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STUDY: WHAT SWAZI WOMEN WANT FOR SEX

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MBABANE – A new study gives an insight on what Swazi women hope to get in exchange for sex.


Some of the things women were hoping to gain included alcohol, a free night out, expensive clothing, sexual satisfaction, phones and basic food.
The study, ‘Cultural consensus modelling to measure transactional sex in Swaziland: Scale building and validation’, was published in the Social Science and Medical Journal last week.


It was written by Rebecca Fielding-Miller, Kristin L Dunkle, Hannah LF Cooper, Michael Windle and Craig Hadley. It was conducted between 2013 and 2014.
“We recruited a convenience sample of women from university, rural, urban, and peri-urban sites, as the literature suggested that women living in different areas may have different priorities,” the journal stated.


It was said Swazi research assistants (RAs) and the first author approached women in public spaces, that is, public shopping areas in urban and peri-urban sites, and in roads and by a river in rural sites and asked them to list as many items as they could think of in English or siSwati in response to the free-list question.


The study stated that the meaning was left to participants’ interpretation: an ‘item’ could be emotional (love), tangible (a cellphone), or relational (marriage). Researchers purposively sought women with a range of education, age, and marital statuses, although there was no specific quota, as the literature suggests that these may influence what items women would hope to get.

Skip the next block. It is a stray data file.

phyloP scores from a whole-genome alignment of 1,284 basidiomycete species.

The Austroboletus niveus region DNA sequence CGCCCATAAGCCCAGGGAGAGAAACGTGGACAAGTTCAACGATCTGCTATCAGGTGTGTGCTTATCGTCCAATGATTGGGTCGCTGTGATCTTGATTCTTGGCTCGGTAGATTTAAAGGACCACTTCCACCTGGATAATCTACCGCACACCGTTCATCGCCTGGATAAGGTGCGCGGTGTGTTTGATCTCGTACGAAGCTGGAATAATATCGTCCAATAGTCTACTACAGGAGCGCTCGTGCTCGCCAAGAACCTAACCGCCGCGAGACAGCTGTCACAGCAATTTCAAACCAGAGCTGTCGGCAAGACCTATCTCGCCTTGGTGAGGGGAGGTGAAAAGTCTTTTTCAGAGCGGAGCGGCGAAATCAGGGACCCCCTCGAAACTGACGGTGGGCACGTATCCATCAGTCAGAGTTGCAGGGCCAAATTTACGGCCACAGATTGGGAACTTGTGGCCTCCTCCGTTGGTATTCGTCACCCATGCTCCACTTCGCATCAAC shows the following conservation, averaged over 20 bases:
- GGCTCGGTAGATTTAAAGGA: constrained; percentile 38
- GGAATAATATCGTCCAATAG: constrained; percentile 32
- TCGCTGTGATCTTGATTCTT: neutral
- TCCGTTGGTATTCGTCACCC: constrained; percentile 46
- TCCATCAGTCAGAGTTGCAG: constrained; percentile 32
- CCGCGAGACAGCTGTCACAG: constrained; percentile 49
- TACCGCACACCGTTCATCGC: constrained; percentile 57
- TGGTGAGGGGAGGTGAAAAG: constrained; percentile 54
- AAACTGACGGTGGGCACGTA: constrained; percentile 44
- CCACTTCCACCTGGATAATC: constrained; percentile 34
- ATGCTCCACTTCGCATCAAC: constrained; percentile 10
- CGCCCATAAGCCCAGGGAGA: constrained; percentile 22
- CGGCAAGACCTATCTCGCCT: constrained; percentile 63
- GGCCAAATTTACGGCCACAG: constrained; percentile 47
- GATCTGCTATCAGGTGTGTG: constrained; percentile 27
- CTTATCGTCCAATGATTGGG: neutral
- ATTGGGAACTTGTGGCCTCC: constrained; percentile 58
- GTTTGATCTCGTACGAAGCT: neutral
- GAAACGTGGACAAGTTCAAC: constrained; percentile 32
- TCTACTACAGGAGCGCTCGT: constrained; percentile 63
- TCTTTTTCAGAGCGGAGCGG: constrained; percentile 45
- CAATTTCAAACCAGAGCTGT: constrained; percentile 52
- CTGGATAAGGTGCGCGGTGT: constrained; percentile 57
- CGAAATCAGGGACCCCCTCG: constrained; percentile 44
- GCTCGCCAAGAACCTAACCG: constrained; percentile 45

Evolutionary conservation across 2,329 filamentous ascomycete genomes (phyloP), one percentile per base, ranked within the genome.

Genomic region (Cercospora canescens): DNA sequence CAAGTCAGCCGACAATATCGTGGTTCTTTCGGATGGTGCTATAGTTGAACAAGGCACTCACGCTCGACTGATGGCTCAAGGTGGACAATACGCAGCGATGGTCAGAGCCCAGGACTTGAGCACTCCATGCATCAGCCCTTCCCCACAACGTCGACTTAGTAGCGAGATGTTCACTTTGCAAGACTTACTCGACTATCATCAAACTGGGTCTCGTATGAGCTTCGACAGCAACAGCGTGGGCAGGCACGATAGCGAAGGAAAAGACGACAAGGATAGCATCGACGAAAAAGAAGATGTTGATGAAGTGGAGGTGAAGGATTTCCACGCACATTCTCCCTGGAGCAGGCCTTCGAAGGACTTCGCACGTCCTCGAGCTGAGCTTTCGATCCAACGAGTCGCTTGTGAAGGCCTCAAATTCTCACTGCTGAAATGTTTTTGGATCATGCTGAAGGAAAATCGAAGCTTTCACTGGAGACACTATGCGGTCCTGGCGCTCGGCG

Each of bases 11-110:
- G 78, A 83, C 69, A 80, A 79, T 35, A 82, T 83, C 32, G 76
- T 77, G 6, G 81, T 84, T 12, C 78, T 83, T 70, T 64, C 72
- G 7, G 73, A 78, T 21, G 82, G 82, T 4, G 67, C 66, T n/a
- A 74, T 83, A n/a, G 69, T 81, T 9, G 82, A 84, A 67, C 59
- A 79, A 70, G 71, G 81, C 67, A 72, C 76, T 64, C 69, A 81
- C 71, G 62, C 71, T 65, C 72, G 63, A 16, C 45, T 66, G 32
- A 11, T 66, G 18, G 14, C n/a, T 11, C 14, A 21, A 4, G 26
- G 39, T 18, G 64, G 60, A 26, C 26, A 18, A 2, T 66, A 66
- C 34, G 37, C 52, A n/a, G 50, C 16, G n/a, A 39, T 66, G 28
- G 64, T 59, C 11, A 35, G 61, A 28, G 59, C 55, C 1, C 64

The women were divided into three cultural consensus models (CCMs), being married women, aspirational and university.
Married women relationships reflected those of married, older, more rural women with slightly less formal education.
Marriage conferred both social and economic stability, and married women were highly respected in their communities.


Married women linked a partner’s ability to provide financial support with the courtship process and family approval. They felt that a man should provide for his family and that marriage improved the social status for both partners.
Women in the aspirational group, who were more likely to be urban and have at least a secondary education, were predominantly characterised by the aspiration to either transform their relationship into marriage, or to mirror a marriage relationship as closely as possible.

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